No floor, occupation or use deposits were found within this sequence of buildings, Building I, J, K and L, on the Walmgate street frontage. This suggests that ground clearance was carried out before each building was constructed or that the buildings were kept very clean during their lifetime. Their function therefore remains elusive and their interpretation is incomplete. The life span of these successive Walmgate frontage buildings must have been relatively short as they all existed during the second half of the 11th century.

To the south of the timber-built walls defined as Buildings I, J, K and L, partially excavated and unexcavated occupation deposits were exposed close to the lowest excavated level. These consisted of levelling material (2248, 3365 and 3741), structural elements which were subsequently robbed out (see robbing trench 2247 and robbing trench backfills 3363, 3685, 3691 and 3695, post-hole backfills 3684, 37013702), stake-holes (3795, 3809 and 3813), hearths (3197 and 3741), and floor deposits (3101, 31803181, 3192, 33503353, 33563357, 3360, 3364, 33663367, 3686, 36923694, 36973700, 3704, 3738, 3740, 37423743 and 3814). These deposits were interpretated as relating to Buildings K and L, which suggests that the back walls of these properties were situated between 6.7m and 7m behind the present day street frontage. It is possible there were further buildings attached to their rear walls. The construction techniques, using beam slots, some of which obviously intercut each other, correlates with the techniques utilised in Building H. The full width of the Building L property was exposed, measuring c.7.2m wide. The eastern part of this property may have been an alley between Buildings L and H, as no structural elements were recovered in this area. Buildings K and L were probably orientated at right angles to the street, but it is difficult to suggest their precise layout. The position of hearth 3197 may suggest that the southern part of Building L acted as a kitchen. Pottery from levelling deposit 2248 and hearth 3197 dates these building and occupation deposits to the late 11th century. Trampled or dumped material (33583359) to the south of Buildings K and L may indicate the presence of a path leading from these buildings, although it should be noted that these deposits were not excavated.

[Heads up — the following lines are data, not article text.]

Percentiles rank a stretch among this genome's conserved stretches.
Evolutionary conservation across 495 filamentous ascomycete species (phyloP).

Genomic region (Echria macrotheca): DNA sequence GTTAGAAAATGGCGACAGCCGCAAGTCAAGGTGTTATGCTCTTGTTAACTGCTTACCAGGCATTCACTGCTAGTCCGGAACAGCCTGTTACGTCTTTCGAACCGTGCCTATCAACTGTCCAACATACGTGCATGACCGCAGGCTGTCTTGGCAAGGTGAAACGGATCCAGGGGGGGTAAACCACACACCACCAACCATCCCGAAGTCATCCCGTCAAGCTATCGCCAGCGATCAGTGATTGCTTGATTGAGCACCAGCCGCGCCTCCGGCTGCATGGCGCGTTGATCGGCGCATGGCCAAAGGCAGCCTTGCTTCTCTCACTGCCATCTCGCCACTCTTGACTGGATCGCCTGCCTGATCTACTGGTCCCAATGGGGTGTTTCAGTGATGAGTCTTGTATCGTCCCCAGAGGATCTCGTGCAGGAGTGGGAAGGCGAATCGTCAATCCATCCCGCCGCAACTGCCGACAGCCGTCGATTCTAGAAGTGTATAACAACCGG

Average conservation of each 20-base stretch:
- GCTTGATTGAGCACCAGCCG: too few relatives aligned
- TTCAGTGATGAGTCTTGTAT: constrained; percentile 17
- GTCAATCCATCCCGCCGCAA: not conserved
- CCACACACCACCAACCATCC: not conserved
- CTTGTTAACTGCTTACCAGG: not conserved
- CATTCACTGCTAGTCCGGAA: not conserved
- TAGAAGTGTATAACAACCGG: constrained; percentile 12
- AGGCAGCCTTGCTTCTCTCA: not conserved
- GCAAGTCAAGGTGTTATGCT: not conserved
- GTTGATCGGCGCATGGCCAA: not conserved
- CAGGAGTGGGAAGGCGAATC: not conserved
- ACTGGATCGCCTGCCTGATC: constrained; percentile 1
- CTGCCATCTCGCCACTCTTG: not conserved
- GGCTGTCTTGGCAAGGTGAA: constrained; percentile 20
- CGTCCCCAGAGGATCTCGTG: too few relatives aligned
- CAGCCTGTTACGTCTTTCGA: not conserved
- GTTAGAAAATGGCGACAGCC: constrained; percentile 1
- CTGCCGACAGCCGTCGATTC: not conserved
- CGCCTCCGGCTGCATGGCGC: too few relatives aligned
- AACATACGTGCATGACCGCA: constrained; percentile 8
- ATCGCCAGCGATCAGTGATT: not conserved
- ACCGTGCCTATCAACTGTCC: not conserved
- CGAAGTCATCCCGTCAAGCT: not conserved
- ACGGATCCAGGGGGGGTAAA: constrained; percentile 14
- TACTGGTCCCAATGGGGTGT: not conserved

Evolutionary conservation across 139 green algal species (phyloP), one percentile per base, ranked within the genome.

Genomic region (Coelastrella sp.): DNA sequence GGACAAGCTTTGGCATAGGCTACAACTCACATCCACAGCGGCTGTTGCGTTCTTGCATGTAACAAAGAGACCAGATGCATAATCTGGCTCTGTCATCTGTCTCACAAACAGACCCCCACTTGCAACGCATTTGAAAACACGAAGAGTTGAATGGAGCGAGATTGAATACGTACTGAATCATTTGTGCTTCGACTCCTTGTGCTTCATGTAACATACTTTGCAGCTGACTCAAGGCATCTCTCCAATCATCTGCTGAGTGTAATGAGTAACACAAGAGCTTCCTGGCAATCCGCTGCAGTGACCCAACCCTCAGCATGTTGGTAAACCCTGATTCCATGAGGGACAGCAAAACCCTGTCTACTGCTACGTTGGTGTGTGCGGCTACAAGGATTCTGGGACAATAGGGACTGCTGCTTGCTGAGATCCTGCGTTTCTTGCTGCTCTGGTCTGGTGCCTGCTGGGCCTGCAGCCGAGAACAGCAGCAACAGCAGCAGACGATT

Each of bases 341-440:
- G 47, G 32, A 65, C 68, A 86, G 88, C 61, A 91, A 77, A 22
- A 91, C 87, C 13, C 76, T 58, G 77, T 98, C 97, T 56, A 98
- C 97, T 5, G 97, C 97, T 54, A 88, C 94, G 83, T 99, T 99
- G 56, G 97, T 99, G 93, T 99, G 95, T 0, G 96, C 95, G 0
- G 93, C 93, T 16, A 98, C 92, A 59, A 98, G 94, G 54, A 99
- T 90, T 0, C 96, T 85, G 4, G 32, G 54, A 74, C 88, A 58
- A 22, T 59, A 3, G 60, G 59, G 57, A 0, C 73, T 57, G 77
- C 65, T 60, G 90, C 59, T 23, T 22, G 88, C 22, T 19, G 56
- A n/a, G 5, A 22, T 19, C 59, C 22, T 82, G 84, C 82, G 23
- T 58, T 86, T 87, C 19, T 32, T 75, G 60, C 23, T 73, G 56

Further occupation deposits in the south-west corner of the excavation area including a cobble surface or standing (2966), a small dump (2967), two stake-holes (2969 and 3562) and a small pit (2947) show that occupation extended c.16.7m back from the Walmgate street frontage. This implies a densely occupied settlement dating to the 11bth century in this part of Walmgate.

Unexcavated backyard deposits were also exposed at the southern limit of the excavated area. These consisted of a complex series of dumps and possible pit backfills, none of which were excavated. A linear gully or trench, aligned north-west to south-east and situated c.16m back from the present Walmgate street frontage, and a post-hole alignment, orientated north-north-west to south-south-east to the north of it, were the only structural elements revealed at this level. These can be seen on a plan in the database. These backyard deposits probably relate to activity spanning Phase 4 (11th century) through to the end of Phase 6 (early 14th cenury). A silver penny (SF01304) which post-dates 1279 AD was recovered from one partially excavated dump deposit.



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Beam slot robbing cut 3067, ?post-hole 3047 and hearth 3087, looking north-west

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Guillemot © Jón Baldur Hlíðberg (www.fauna.is)

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Wattle structure

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Silver penny SF01304
© Copyright York Archaeological Trust 2003